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Russia will leave the International Space Station after 2024

Expedition 67 crew members (clockwise from left: Roscosmos Flight Engineers Sergey Korsakov and Denis Matveev; NASA Flight Engineers Jessica Watkins and Kjell Lindgren; ESA Flight Engineer Samantha Cristofretti; and Roscosmos Commander Oleg Artemyev) pose with fresh fruit while docked to the ISS. Credit: NASA

Edinburgh, 27 July 2022. – Yuri Borisov, head of the Russian federal space agency, Roscosmos, said the country will withdraw from the International Space Station (ISS) program after 2024 to focus on building its own orbiting station. The announcement was made less than two weeks after Roscosmos and NASA signed a seat exchange agreement on spacecraft traveling to and from the station.

Roscosmos has been threatening to end its cooperation with regards to the ISS due to sanctions against Russia after its invasion of Ukraine. NASA Administrator Bill Nelson stated that the agency was committed to the safe operation of the ISS through 2030. He also said that NASA was building future capabilities to assure its presence in low Earth orbit. Retired NASA astronaut Scott Kelly, believes the Russians will stay in the program as long as they can to give Putin credibility.

The American and Russian segments of the ISS are built interdependent, therefore Russia leaving the program could put an end to the station’s operational life. ISS partner agencies (ESA, JAXA and the Canadian Space Agency), are currently only planning to operate the lab until 2024. NASA expects that commercial space stations will take over after the decommissioning of the ISS.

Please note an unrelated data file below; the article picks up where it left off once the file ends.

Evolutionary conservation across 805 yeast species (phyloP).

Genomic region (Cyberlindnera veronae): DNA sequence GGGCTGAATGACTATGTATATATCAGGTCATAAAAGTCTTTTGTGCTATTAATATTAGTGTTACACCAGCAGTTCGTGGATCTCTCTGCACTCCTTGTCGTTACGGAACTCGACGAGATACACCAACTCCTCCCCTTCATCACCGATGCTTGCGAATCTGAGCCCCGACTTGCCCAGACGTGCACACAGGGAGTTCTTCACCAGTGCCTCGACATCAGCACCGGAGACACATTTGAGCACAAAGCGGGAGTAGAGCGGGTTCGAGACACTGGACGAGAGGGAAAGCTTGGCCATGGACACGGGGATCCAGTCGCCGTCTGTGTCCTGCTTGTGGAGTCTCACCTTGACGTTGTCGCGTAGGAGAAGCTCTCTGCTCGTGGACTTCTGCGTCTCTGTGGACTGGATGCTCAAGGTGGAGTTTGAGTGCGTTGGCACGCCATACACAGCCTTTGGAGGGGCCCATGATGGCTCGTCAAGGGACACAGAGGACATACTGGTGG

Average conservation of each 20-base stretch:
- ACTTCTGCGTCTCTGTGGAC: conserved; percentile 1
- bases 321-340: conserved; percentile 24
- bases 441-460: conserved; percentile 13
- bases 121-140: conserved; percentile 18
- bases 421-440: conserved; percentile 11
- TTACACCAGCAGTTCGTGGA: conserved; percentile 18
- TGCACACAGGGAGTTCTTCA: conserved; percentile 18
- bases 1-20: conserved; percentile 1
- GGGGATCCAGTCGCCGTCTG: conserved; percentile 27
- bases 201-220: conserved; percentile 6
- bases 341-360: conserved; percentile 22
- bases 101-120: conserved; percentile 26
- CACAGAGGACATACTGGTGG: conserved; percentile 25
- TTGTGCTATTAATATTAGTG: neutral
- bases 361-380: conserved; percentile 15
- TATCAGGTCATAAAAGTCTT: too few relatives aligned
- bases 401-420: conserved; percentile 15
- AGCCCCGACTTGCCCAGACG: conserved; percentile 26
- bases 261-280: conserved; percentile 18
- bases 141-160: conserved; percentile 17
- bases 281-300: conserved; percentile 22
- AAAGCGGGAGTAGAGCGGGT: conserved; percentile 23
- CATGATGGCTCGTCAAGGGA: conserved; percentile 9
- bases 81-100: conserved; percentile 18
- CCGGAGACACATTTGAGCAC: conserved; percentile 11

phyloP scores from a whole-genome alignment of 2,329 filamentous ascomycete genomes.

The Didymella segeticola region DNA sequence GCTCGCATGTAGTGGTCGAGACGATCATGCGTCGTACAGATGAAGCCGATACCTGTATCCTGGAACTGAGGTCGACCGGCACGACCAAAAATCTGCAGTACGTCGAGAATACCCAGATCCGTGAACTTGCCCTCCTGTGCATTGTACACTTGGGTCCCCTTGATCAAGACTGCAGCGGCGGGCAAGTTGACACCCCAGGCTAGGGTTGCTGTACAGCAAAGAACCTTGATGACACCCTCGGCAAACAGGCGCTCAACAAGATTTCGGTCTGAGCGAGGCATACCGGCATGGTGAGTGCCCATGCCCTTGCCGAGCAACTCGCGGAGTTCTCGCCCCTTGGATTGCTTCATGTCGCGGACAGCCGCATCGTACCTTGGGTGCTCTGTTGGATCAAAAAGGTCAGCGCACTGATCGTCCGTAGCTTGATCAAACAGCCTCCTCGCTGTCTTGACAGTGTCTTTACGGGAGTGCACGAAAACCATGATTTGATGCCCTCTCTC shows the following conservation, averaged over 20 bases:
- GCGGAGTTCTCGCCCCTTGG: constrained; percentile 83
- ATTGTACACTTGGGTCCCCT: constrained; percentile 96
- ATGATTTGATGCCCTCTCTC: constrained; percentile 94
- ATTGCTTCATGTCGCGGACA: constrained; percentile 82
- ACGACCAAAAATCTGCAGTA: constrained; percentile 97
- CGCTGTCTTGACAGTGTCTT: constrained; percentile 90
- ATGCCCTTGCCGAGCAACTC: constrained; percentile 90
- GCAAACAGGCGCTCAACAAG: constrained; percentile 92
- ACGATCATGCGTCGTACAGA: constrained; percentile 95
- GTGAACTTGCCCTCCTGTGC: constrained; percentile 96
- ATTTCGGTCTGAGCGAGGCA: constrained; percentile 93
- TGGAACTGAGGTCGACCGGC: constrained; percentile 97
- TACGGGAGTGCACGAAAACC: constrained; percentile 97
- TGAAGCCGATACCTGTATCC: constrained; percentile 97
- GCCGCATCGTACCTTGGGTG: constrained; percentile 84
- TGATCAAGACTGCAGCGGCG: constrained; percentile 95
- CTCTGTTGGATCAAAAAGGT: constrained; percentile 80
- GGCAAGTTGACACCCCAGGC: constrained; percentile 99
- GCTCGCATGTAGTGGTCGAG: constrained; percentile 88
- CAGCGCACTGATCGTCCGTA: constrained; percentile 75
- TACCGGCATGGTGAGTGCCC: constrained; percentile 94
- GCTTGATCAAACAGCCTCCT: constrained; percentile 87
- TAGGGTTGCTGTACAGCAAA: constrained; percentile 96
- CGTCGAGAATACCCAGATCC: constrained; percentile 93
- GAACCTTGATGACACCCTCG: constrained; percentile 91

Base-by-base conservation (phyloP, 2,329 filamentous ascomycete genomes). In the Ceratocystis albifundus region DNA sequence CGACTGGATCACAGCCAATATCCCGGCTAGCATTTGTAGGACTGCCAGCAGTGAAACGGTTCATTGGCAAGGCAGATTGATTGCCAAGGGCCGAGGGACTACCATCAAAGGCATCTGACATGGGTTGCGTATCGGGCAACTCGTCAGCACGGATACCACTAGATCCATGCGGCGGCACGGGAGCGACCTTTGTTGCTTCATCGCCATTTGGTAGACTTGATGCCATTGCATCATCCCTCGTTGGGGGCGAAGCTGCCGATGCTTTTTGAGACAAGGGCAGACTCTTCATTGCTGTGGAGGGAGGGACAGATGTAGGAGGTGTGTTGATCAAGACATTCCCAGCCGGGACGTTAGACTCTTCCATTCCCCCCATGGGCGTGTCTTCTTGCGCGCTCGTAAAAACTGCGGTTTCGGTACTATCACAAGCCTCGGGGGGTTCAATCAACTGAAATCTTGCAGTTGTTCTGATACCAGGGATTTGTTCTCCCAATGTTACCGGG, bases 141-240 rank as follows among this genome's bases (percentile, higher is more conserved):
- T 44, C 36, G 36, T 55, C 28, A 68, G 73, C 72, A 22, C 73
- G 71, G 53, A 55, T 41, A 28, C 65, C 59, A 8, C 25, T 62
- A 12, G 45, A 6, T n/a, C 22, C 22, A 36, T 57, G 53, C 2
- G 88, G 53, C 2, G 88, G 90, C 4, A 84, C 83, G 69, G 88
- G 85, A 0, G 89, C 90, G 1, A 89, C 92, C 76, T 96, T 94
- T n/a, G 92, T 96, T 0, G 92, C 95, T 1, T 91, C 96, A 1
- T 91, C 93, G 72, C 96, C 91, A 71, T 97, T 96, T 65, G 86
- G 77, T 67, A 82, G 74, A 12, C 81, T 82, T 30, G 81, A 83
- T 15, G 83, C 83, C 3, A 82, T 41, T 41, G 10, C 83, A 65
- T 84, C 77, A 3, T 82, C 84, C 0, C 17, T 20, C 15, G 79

There are ongoing discussions to extend the life of the station past 2024, up to 2030. At this point, the annual cost of operating the laboratory is between US $3 billion and US $4 billion.

“The Russian announcements is not a surprise and reiterating their current commitment through 2024 is helpful for planning… Among the considerations will be maintaining the Station’s altitude in the future, replacing ground communications support from Moscow, and disposition of Russian assets currently attached to the Station,” Dr Scott Pace, director of the George Washington University’s Space Policy Institute said.

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